Death in Venice - Thomas Mann
Publication Design
The project is for a new publication of the modernist literary masterpiece Death in Venice by Thomas Mann, first published in 1912. While most of the previous editions of the book used variations of literal representations of Venice, this concept aims to avoid such familiar tropes and attempts to distil the essence visually of the story's psychological and physical themes of haunting, repressed emotions and obsessions and the disintegration of the book's protagonist, Gustave von Aschenbach.

The design seeks to capture Mann's ideas of rejuvenation disrupted as life's desires and realities collide in a claustrophobic and cataclysmic personal breakdown in Venice at the turn of the twentieth century.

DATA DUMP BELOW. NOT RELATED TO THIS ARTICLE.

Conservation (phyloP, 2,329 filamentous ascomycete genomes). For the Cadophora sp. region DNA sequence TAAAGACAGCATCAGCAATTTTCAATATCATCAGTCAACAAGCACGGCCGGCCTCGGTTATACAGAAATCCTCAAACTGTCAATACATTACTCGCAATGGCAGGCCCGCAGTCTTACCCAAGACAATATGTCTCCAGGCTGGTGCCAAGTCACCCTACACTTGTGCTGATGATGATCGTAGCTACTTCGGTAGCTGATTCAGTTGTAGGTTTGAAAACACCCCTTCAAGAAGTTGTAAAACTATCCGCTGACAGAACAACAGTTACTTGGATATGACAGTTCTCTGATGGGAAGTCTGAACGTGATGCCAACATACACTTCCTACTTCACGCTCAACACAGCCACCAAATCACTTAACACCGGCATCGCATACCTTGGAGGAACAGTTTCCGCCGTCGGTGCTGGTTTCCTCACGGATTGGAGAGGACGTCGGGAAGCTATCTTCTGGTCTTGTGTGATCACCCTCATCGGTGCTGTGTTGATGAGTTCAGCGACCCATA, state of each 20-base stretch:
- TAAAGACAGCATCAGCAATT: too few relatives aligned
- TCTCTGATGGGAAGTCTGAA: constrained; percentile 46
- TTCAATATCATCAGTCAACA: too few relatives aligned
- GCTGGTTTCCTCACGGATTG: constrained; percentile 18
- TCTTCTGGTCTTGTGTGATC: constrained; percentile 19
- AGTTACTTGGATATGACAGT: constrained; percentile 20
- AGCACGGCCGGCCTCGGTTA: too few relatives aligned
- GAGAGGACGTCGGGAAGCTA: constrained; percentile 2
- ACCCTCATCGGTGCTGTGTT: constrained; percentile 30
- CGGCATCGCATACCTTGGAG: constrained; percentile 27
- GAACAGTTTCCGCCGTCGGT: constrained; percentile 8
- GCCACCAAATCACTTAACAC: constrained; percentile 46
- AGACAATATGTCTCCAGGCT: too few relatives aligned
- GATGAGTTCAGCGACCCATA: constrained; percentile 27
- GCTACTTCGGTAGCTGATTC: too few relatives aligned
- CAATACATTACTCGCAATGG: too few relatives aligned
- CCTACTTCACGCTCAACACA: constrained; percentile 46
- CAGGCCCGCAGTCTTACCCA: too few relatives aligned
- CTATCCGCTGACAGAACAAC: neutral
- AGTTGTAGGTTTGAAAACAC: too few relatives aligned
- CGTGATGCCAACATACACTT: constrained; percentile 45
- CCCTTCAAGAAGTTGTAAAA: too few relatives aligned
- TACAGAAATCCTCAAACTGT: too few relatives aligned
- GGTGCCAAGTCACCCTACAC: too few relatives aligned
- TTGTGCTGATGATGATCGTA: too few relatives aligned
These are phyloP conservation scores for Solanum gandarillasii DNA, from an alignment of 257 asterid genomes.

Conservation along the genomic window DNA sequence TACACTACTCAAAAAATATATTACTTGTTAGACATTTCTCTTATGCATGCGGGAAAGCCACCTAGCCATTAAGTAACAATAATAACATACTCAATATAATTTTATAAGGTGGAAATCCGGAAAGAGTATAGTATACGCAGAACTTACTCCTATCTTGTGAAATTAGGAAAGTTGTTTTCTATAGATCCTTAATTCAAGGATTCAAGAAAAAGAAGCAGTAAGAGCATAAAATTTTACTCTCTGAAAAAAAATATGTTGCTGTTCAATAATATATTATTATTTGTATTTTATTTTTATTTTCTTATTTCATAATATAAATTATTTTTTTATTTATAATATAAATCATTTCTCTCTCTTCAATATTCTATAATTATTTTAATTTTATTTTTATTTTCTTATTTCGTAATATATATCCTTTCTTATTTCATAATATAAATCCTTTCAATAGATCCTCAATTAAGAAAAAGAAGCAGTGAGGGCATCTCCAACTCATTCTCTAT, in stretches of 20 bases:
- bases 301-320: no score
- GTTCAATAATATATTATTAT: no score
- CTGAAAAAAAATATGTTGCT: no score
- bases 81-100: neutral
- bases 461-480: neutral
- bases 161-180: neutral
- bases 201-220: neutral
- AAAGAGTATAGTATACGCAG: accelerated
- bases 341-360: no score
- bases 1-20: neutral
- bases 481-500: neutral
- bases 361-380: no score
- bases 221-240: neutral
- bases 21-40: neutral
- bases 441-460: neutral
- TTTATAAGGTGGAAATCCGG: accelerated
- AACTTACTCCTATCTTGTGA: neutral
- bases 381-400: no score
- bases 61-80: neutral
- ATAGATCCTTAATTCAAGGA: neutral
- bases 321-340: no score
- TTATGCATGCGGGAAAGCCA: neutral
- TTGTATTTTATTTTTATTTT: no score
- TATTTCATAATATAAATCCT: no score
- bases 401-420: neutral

The 'X' motif signifies Gustave as a marked man whose doomed obsession with an unobtainable muse triggers personal disintegration in Venice at the intersection of reality and imagination. The colours evoke Venice's moods, light and heat, and the watery blues signify the Lido in The Venetian Lagoon. The work communicates the book's central themes of memory and the problematic quest to recapture lost youth, joy and freedom.

The title typography is set in ITC Benguiat, a later reimagining of the Art Nouveau period styles that would have been popular when the book was set. The serifs and terminals' distinctive forms and sharp characteristics lend the title an otherworldly and doomed aesthetic.